Maybe it is time we make a correction of our calendar. The last time somebody altered the months in our calendar occurred around 713 BC when Numa Pompilius added January and February to the other 10 …
Maybe it is time we make a correction of our calendar. The last time somebody altered the months in our calendar occurred around 713 BC when Numa Pompilius added January and February to the other 10 months.
He did that to conform to how long more accurately it takes the earth to make a lap around the Sun. He named January after Janus, the Roman god of beginnings. February came from the ancient festival of Februa which was celebrated as a time for cleaning.
Speaking of cleaning, it is time we cleaned up the word February. Before we continue, please say “February” out loud. Most of us in America omit the first R in conversation.
According to Professor Artimas Wycoff of the National Institute of Pretentious Wordsmiths, two noted dictionaries, Merriam-Webster and American Heritage, recognize that pronouncing the month as “feb-you-air-ee” is common usage in the good ol' USA.
Professor Wycoff said “pronouncing the first R makes it more awkward to say February. Conversational speech encourages laziness and so the mispronunciation is quite common.” You can find his book “I Speak English Good” in the library.
So, for the rest of this column I will type the month as Febuary as an attempt to adjust our acceptance of both viewing and pronouncing the word.
By eliminating that first R, the word is shortened which is appropriate since Febuary is the shortest month of the year. Originally King Pompilius gave January and Febuary 31 days. But for some unknown reason the latter was reduced to 28, except for leap years.
Years later, an unknown astronomical zealot realized that it takes more than 365 days for the Earth to orbit the Sun. In fact, it takes an additional 5 hours, 48 minutes and 45 seconds.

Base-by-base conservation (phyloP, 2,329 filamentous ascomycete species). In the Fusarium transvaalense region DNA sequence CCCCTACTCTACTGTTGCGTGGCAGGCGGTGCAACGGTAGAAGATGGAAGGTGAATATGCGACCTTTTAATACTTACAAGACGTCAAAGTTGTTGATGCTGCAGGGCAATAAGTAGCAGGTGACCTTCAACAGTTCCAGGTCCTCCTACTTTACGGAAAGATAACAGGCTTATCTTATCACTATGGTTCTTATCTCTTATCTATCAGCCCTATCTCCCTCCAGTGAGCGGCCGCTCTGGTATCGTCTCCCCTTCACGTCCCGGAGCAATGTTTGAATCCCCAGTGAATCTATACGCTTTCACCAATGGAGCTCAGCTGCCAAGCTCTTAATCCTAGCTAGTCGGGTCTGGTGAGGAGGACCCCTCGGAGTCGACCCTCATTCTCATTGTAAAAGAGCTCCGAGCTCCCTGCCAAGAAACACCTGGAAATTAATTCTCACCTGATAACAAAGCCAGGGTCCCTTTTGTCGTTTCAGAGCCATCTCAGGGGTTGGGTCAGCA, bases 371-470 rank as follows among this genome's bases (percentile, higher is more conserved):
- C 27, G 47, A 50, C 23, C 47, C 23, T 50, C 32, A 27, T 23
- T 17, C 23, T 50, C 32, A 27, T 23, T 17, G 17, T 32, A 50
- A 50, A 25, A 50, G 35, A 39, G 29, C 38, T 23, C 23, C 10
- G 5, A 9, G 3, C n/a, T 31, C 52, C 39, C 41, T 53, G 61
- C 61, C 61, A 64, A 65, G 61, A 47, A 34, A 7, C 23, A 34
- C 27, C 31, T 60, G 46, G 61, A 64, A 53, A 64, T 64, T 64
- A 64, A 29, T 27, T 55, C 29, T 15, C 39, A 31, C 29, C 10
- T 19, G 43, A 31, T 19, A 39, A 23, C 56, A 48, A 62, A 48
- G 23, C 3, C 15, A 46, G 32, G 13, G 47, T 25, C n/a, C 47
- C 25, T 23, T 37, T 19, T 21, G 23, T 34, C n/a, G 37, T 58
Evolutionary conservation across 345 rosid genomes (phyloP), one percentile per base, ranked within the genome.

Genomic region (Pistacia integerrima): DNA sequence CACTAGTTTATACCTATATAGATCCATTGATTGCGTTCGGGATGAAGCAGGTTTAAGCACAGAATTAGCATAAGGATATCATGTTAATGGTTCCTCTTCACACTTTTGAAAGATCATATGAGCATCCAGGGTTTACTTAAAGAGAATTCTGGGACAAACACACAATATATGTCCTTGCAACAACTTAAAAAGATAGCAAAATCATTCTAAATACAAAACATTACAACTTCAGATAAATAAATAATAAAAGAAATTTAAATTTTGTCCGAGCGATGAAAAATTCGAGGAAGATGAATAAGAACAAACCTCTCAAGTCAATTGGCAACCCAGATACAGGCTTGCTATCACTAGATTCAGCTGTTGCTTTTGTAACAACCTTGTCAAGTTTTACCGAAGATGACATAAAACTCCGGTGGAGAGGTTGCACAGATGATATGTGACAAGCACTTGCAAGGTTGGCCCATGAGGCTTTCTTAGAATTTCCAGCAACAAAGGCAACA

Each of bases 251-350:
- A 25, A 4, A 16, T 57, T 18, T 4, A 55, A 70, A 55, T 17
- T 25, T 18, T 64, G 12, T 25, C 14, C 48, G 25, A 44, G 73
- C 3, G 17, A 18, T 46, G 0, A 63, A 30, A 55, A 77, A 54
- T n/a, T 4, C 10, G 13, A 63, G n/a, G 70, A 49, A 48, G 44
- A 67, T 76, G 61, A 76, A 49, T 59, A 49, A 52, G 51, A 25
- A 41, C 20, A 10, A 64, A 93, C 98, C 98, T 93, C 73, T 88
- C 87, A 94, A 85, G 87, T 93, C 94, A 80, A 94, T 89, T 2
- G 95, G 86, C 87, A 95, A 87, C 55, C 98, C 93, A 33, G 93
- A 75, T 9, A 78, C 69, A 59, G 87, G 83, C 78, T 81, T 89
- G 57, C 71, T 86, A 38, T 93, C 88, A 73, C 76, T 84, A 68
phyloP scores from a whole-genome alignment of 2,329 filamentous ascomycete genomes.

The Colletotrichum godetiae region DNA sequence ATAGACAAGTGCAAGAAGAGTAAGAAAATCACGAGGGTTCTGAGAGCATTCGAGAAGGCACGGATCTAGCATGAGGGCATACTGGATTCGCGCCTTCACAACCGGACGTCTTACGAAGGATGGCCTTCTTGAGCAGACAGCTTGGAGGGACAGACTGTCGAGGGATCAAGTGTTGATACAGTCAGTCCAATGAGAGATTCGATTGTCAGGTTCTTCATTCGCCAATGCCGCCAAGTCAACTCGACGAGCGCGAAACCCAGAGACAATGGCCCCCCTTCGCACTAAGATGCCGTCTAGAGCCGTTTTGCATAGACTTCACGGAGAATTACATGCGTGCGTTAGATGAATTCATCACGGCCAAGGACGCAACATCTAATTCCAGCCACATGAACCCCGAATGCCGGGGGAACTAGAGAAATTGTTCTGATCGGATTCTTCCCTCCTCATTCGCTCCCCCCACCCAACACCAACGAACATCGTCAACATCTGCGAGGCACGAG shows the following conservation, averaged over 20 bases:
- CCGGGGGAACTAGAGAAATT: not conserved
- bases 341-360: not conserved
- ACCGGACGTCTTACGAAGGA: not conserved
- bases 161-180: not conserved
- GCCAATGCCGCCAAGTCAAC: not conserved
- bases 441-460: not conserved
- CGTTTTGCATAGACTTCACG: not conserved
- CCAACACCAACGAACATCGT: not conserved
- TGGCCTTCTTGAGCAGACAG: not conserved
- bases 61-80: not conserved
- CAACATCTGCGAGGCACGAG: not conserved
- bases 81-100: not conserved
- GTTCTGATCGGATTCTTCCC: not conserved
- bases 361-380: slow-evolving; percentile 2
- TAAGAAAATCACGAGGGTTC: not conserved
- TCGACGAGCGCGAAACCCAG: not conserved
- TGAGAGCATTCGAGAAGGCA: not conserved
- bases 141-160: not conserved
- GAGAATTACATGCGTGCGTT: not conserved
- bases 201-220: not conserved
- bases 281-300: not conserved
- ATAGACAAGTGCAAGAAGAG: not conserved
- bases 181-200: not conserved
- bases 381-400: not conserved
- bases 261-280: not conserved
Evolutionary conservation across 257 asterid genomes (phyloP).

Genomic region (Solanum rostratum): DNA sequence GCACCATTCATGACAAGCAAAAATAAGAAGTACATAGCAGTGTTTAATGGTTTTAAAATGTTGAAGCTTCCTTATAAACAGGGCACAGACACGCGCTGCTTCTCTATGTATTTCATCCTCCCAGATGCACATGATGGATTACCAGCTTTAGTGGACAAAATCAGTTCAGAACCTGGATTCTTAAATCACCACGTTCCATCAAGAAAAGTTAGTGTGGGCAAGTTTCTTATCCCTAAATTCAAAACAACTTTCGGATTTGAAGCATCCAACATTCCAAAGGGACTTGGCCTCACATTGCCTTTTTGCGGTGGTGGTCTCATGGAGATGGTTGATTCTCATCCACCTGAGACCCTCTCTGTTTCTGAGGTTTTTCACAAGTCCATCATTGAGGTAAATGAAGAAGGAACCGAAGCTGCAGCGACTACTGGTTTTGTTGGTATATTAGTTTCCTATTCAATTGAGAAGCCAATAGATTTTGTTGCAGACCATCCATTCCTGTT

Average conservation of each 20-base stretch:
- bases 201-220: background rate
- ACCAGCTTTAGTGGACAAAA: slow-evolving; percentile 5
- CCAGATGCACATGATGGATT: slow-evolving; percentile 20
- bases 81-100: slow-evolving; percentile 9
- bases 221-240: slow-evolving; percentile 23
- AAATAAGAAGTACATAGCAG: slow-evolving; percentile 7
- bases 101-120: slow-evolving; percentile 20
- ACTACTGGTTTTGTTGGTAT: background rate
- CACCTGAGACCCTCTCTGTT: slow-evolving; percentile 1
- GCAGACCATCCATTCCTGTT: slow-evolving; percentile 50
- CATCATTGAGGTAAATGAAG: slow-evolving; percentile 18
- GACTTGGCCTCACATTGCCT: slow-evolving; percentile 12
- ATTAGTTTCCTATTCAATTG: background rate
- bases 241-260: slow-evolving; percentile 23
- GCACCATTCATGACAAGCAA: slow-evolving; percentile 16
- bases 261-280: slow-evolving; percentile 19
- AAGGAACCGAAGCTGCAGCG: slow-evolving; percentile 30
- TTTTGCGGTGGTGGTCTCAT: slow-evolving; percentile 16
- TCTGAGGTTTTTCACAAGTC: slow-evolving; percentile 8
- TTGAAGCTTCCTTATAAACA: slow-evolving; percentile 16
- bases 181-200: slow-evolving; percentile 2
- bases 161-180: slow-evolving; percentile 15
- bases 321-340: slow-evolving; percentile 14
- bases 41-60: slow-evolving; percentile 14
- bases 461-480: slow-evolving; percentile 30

Since that is almost a quarter of a day, it was decided that an additional day would be added to the calendar every four years. So, every four years we get to discuss the leap.
It really does not matter to us except, of course, if you happen to be born on Febuary 29th. In that case it matters because someone annoyingly reminds you that you get to celebrate your actual birthday only in a leap year.
The month of Febuary is not the only calendar entry that may need to be altered. Let us examine the day of the week known as Wednesday. Please say “Wednesday” out loud. For most of us the first D is silent.
Even Bill Shakespeare recognized that the pronunciation excluded that first D. He tried to work the spelling “Wensday” into his writing, but it did not stick. Maybe if the written use of Febuary catches on, we could revisit Shakespeare's idea and adopt “Wensday.”
Febuary, although usually limited to 28 days has a lot to be proud of. It is the only month to have exactly 4 weeks. It hosts many holidays and events. On the 2nd we have Groundhog Day, celebrated in a Bill Murray movie of the same name. The plot revolves around a man who repeats the same day over and over. The plot revolves around a man who repeats the same day over and over.
A few weeks after the big groundhog reveal at Gobbler's Knob in Western Pennsylvania comes Valentine's Day. It is a day to advance romance, boxes of chocolates and heart shaped greeting cards.
In 1976, Febuary was declared Black History Month. This observance has spread to Canada, the Netherlands and the United Kingdom.
Febuary also brings us the birthdays of Lincoln and Washington. At one time they were individual holidays. I guess other presidents felt left out. So, in 1971 the government, in the Uniform Monday Holiday act, invented President's Day giving our nation a 3-day weekend.
Many things mentioned in this column can be researched at your local library. But unlike removing the first R in February, please leave “library” alone. Pronouncing it as “li-berry” just sounds wrong.